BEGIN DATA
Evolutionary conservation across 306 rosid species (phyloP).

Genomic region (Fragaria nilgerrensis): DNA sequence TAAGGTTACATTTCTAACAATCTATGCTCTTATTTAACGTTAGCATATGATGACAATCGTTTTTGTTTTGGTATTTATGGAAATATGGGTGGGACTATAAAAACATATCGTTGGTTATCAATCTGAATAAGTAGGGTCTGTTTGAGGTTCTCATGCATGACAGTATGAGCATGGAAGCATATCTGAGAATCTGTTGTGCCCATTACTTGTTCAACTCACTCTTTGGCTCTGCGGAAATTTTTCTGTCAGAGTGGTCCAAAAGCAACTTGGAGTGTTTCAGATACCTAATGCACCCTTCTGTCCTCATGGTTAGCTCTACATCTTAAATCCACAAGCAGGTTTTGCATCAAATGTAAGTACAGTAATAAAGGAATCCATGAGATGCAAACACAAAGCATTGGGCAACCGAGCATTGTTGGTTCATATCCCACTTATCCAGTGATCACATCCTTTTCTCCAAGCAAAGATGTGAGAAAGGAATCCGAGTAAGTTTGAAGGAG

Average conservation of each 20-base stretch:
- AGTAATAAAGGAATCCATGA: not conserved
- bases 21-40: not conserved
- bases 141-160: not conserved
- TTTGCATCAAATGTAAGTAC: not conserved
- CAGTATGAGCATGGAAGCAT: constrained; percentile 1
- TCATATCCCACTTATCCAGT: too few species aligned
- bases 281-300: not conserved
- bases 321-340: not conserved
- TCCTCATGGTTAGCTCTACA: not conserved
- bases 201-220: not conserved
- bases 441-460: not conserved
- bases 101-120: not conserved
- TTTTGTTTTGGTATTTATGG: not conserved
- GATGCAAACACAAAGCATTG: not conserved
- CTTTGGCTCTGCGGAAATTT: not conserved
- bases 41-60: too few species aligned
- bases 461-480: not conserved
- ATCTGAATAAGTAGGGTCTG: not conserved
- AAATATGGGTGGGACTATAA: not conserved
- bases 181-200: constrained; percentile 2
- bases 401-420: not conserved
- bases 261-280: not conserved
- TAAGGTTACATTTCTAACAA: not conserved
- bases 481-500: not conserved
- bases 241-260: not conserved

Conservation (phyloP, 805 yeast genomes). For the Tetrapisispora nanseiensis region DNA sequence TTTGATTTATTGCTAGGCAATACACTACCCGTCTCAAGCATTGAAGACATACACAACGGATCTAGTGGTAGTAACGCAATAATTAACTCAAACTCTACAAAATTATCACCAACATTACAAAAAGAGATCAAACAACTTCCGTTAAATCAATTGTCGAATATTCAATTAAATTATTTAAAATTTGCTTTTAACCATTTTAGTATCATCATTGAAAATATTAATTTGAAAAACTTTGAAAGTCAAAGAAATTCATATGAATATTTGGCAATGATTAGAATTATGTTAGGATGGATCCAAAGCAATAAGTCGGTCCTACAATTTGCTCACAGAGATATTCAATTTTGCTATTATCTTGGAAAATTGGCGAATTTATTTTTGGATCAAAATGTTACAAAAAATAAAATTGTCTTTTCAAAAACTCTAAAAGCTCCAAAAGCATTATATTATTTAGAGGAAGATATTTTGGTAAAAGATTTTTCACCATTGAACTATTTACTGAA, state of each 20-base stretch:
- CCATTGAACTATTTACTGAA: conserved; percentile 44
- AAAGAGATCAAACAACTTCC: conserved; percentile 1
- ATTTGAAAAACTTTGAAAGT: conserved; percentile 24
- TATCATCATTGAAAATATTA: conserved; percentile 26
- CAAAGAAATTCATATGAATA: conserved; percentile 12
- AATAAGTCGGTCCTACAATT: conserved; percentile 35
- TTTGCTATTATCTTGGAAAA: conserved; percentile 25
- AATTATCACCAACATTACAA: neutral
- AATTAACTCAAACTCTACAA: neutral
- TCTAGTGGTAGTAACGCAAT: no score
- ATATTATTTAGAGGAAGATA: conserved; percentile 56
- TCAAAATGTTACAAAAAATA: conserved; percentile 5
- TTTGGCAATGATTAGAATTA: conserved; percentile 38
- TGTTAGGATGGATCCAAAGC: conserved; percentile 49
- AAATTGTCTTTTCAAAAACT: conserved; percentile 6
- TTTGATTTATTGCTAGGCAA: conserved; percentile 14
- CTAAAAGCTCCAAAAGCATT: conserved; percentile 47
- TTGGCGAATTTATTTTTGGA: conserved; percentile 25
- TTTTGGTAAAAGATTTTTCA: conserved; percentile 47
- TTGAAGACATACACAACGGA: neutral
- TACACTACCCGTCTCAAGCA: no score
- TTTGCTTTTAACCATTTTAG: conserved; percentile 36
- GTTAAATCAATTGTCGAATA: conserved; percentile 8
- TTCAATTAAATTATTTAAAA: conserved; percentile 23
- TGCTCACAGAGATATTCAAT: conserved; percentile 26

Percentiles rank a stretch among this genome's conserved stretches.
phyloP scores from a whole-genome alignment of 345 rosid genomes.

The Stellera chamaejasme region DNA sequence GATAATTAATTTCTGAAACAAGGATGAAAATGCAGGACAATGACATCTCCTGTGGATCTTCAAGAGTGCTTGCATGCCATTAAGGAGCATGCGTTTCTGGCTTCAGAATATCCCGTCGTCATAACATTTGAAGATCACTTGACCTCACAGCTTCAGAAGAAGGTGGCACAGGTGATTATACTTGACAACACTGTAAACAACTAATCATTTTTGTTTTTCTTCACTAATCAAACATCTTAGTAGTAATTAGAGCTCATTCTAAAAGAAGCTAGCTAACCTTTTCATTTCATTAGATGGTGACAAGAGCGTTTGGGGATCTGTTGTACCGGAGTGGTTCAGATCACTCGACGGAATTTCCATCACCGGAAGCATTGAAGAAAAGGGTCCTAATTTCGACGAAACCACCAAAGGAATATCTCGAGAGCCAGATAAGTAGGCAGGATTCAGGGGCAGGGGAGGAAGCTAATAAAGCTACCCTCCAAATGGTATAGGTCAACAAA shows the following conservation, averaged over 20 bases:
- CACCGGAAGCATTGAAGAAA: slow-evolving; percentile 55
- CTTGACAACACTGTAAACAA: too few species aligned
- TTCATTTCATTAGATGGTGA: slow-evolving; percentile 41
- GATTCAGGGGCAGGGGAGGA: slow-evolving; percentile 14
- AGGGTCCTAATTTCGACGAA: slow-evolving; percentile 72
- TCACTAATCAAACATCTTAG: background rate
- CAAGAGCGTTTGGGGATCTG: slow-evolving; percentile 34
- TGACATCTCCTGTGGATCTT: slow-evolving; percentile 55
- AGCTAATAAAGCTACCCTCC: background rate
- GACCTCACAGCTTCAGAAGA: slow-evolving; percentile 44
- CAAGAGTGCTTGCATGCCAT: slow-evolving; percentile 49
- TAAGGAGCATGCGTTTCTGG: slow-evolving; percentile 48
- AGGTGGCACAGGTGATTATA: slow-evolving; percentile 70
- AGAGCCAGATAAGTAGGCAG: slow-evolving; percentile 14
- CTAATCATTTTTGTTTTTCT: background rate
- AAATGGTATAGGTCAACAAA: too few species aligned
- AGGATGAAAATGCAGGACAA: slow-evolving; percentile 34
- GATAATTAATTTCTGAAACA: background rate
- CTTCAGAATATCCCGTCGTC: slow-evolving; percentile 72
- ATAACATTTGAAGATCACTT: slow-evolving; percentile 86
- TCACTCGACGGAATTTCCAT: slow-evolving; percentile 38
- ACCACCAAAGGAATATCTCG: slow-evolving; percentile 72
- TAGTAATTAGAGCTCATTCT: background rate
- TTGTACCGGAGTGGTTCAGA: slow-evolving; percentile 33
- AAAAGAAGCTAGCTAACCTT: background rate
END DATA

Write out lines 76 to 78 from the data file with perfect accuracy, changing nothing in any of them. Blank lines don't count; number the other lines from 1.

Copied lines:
- CTTCAGAATATCCCGTCGTC: slow-evolving; percentile 72
- ATAACATTTGAAGATCACTT: slow-evolving; percentile 86
- TCACTCGACGGAATTTCCAT: slow-evolving; percentile 38